The Toorongo Falls Reserve, near Noojee, is a picturesque area of 16 hectares beside the Toorongo and Little Toorongo Rivers in tall mountain forest. The main feature of the Reserve is a circuit walking track to the Toorongo Falls with a branch to the Amphitheatre Falls. The Reserve is managed by the DSE from its Noojee work centre.
The Toorongo Falls are a spectacular feature, particiularly following heavy rain. A walking track leads to a viewing point on the way to the base of the falls. The track continues across to the Toorongo River, back to the car park. A branch track may be followed upstream to Amphitheatre Falls.
The walks beside the streams are most pleasant, with rock formations and many species of ferns. The main ciruit is around 1800m in length and takes about an hour to walk. The open, grassy areas along the river near the entrance to the Reserve are popular for picnicing, barbeques and camping - ideal for families and large groups.
The Ada Tree
The Ada Tree, a giant Mountain Ash, is considered to be one of Victoria's largest trees. It towers over the surrounding rainforest in the headwaters of the Little Ada River north-east of Powelltown. The tree is accessible from Warburton, Powelltown or Noojee.
Around 270 years old, the Ada Tree stands about 76m in height with a circumference of 15m measured at 1.5m above ground level. Despite its age, the tree appears particularly healthy. It is though that Mountain Ash can live for up to 500 years but reduce in height due mainly to strong winds. As they age, Mountain Ash commonly form hollows in which many forest-dwelling mammals and birds nest.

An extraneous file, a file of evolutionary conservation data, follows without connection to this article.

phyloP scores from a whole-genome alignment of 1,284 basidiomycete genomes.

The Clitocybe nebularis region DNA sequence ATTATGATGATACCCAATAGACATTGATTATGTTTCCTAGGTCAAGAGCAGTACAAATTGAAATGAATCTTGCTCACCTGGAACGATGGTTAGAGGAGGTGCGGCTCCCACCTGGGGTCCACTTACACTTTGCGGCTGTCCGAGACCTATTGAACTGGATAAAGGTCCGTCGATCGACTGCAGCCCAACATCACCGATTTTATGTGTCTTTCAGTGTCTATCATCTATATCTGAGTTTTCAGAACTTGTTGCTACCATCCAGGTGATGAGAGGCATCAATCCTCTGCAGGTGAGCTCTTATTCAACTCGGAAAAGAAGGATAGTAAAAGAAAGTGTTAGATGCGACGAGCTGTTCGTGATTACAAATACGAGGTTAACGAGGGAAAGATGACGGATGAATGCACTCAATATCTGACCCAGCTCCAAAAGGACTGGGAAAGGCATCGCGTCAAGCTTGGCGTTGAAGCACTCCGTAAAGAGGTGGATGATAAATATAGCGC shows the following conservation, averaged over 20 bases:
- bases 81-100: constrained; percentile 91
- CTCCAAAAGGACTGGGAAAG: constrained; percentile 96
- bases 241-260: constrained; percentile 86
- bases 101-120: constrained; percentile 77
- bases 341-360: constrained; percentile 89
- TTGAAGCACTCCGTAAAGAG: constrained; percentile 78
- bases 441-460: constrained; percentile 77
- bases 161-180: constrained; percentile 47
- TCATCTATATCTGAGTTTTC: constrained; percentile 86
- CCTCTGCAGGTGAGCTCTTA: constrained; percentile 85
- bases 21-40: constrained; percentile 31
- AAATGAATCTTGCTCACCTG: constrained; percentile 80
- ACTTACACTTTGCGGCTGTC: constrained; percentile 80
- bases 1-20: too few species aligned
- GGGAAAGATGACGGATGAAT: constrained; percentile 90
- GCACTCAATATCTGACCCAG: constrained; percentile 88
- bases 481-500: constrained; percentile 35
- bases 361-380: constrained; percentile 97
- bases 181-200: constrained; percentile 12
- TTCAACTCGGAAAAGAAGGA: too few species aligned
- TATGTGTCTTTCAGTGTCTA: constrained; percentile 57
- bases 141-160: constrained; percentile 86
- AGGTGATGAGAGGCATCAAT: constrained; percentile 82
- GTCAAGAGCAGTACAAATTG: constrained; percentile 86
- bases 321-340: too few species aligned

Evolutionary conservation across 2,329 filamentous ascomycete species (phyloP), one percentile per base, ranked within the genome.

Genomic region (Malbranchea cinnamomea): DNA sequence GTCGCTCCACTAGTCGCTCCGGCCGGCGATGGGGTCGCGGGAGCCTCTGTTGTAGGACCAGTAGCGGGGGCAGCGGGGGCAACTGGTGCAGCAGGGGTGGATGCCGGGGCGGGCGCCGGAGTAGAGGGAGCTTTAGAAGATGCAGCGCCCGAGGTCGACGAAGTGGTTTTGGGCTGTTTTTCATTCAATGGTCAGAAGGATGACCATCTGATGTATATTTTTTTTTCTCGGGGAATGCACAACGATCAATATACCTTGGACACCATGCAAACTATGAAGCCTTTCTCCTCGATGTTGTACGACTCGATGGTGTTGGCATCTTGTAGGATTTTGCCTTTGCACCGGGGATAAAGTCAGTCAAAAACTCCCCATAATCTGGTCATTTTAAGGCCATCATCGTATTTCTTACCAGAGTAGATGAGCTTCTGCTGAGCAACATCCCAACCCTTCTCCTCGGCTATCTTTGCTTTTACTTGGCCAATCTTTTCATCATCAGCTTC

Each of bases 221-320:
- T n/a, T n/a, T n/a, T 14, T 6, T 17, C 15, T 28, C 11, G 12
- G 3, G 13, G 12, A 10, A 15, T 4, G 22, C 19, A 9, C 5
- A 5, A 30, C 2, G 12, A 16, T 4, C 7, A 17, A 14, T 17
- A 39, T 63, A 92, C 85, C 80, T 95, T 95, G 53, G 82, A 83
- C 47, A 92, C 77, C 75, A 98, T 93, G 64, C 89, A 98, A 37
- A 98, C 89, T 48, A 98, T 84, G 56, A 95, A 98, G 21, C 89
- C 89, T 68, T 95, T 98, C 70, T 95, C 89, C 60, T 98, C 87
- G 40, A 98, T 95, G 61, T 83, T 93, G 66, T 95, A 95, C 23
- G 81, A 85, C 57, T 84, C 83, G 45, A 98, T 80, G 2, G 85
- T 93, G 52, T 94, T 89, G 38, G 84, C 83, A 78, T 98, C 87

From the carpark on the Ada River Road, the tree can be reached by walking 1.6km along the delightful Island Creek walking track. The path meanders through cool temperate rainforest passing under grove of ancient Myrtle Beech, Sassafras and Soft Treefern. Another route to the tree is via the Federal Road, a walk about 2km along a track of easy grade. Strong-smelling Balm Mintbush lines much of the track. This plant produces beautiful flowers in spring.
Just a few minutes drive, or a pleasant walk, takes you to the restores bridge on the old railway which ran from Noojee to Warragul.
This bridge, known as No. 7, is the only remaining of sevent trestle bridges on the section of railway line between Nayook and Noojee. Of the other six bridges, three survived the 1939 fire, but were destroyed later by another fire. The bridge of the main Noojee - Warragul Road (formally Longmore's Road) was dismantled.
The logs for pile were brought in by rail and a small amount of local timber was dragged out of the bush by teams of bullocks and horses. The bridge was then built by railway employees. The Noojee to Nayook section of the narrow gauge line to Warragul opened in 1919. There was a terminus at Noojee, to which large amounts of timber were transported from mills scattered through the forest by means of a network of timber tramlines, heading to the west and to the north.
The bridge was originally designed to carry the weight of N class steam locomotives, with the smaller engine classes J and K also using the line. This bridge was subsequently taken out of service in 1954 when the line was closed.
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